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Hello, I'm Isobel!

 

 

Welcome to I Read Past Bedtime, a blog for 20-somethings finding their way in the world.

 

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The best and worst ways to travel around London

This morning I had the pleasure of commuting out of London. I write this with a seat, my sanity and (dear God I hope this isn’t going to become a theme) a sense of smug satisfaction.

My mood could only be enhanced if I looked the part (I am wont to forget that, no matter how early one gets up, it will at some point be lunch time and I will still look like it’s 5am) and if my train were carting me somewhere more exciting than work, for example Cadbury world.

“If only every journey could be this pleasant!” I chuckle to myself light-heartedly, rousing the suspicion of nearby passengers. Some journeys just are infinitely superior to others. Here I offer you the definitive list of the best and worst ways to get around. You’re welcome.

1. The M6 Toll

Even if you have no business in the North, I would advise you to experience this gem of a road. If Freedom were to take a concrete form, it would look and feel like this.

2. The DLR

My idea of a great roller coaster ride is a gentle tickling of one’s adrenal glands as opposed to an all-out attack. Think the Peter Pan ride in Disneyland Paris. The DLR is not dissimilar to this.

3. Walking

Invest in a pair of Sketchers Walkits (other trainers are available) and be on your way. It’s free, it’s fresh and – if you walk at my pace – faster than most buses.

4. The A41

The M6 toll’s loveable younger cousin, when the A41 first came into the world my mother would take my sister and I out for rock and roll drives in her convertible, where we’d cruise down the highway with the Osmonds playing full blast. Forget Crazy Horses – this dreamy stretch of tarmac is now the fastest route back to my childhood home.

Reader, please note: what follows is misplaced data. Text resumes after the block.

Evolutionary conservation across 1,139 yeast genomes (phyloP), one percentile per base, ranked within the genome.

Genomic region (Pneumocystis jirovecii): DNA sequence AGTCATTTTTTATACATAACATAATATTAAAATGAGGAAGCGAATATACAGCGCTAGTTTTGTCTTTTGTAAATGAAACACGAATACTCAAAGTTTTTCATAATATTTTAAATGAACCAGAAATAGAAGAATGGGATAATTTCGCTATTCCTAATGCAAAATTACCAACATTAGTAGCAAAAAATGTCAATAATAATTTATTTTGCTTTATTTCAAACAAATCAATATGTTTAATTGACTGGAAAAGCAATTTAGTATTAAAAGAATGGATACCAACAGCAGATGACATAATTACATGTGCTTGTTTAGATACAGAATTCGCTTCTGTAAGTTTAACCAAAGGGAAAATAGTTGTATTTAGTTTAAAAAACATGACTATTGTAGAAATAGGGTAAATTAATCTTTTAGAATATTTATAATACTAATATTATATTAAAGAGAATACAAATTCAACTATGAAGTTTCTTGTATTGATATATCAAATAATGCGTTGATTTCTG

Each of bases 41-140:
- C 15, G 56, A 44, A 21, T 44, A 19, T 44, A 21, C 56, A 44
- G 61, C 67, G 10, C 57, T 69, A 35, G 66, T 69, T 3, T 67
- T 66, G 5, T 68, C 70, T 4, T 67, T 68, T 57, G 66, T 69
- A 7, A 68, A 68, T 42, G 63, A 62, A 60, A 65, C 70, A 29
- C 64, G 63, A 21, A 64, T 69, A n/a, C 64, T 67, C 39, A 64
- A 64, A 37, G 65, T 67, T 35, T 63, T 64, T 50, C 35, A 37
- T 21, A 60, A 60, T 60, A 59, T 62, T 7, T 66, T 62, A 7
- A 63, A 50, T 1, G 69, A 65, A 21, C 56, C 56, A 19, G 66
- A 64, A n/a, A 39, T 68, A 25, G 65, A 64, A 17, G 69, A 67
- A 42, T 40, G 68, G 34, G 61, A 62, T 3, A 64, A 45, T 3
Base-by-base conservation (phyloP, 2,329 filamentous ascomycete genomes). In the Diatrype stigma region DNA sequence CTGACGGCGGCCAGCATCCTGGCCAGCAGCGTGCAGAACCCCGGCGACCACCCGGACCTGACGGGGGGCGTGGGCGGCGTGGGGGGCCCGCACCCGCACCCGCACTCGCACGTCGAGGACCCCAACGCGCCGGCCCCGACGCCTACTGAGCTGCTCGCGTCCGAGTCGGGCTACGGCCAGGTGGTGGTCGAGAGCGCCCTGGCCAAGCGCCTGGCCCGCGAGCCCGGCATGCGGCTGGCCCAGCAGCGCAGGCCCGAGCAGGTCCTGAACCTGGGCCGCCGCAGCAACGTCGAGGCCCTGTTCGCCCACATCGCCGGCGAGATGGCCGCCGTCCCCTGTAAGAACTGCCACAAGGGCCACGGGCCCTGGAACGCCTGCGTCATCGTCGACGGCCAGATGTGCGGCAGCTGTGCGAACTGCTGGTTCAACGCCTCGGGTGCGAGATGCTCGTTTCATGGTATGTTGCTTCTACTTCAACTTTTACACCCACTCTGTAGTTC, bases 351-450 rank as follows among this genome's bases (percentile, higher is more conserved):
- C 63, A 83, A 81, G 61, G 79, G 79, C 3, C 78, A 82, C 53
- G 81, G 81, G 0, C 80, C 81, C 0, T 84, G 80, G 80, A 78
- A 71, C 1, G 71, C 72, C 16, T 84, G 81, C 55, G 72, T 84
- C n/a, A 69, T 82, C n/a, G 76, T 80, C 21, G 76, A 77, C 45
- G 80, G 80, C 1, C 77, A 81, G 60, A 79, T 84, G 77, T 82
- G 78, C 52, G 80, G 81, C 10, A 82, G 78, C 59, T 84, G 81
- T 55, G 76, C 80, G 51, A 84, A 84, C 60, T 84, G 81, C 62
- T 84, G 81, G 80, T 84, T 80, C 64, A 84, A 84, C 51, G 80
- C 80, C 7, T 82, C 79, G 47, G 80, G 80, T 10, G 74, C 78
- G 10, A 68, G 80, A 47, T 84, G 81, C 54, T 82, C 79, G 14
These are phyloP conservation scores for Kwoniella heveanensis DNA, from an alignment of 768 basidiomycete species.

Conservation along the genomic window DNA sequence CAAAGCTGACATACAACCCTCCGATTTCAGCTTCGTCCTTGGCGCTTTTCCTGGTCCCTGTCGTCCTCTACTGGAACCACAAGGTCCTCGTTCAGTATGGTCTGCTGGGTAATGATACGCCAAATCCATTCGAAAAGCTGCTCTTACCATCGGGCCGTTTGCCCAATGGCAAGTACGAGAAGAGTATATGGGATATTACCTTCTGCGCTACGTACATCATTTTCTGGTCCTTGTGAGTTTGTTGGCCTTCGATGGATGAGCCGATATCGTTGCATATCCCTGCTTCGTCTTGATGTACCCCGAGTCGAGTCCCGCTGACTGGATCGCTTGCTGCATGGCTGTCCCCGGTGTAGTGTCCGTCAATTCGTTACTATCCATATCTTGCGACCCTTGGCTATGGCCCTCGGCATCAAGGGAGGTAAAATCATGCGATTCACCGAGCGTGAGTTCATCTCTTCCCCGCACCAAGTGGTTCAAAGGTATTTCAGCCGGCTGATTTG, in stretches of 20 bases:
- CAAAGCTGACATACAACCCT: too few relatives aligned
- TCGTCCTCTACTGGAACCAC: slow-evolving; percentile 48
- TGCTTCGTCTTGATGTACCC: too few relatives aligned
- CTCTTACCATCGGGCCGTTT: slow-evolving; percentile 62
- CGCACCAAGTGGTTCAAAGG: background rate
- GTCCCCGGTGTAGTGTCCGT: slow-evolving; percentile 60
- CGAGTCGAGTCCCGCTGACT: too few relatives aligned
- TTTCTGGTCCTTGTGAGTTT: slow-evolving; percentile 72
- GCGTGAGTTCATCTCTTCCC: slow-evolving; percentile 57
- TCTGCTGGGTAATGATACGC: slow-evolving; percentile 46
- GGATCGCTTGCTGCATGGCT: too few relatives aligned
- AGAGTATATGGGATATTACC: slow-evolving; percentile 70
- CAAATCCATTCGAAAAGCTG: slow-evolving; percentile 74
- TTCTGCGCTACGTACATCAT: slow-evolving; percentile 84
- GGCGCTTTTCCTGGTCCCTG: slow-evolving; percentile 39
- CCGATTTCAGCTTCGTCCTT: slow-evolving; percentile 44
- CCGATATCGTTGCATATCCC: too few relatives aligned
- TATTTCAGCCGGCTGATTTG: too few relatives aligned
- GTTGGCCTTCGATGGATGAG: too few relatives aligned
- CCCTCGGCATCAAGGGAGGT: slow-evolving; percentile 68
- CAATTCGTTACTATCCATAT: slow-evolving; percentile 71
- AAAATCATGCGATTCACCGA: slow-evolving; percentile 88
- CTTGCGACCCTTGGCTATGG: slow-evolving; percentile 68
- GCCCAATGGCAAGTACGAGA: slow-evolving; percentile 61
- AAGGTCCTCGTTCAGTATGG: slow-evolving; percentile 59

5. Any service run by Virgin

Can we all just agree that Virgin is superior in every way? I have been fortunate enough to travel with them three times in my life (for which my bank account is still paying the price) and the journey has often exceeded the destination. Richard – I salute you.

6. The District Line

At this point we begin to tip into the less favourable modes of transport. The district line, crap as it is, makes it to sixth place for the novelty of being able to see down the whole train.

7. The Wally Bus

After recovering from the betrayal of my Dad telling me he’d invented mash (and me telling all my friends’ parents), I tend to assume that anything my family say is their own invention is actually common knowledge. Turns out that with the Wally Bus they were actually telling the truth. Any bus operating in fun, out of the norm circumstances – think the airport to car park shuttle or those tour buses that for some reason are designed to look like trains – is worthy of the title. Safe to say, if you’re on it – you’re a wally.

8. Replacement Bus Service

Trailing behind even the Wally Bus is this sorry excuse for a train. If you’re on it, something has already clearly gone wrong for you that day – and everyone knows it.

9. The Bakerloo Line

You know what would be a great colour scheme for a train? Brown. And you know what our passengers need? Four-seater booths so snug that you can brush knees with the stranger opposite. Sort yourselves out, TFL.

10. Running

Until a few weeks ago I would have taken it as a given that no one would actually subject themselves to running as a form of transport (what are we, cave men?) However, having met two people that legitimately do this, it seems necessary to add it to the list. Don’t let yourself be among them.

So there we have it, the best and worst of the British Transport System. Make today an M6 toll kinda day. You deserve it.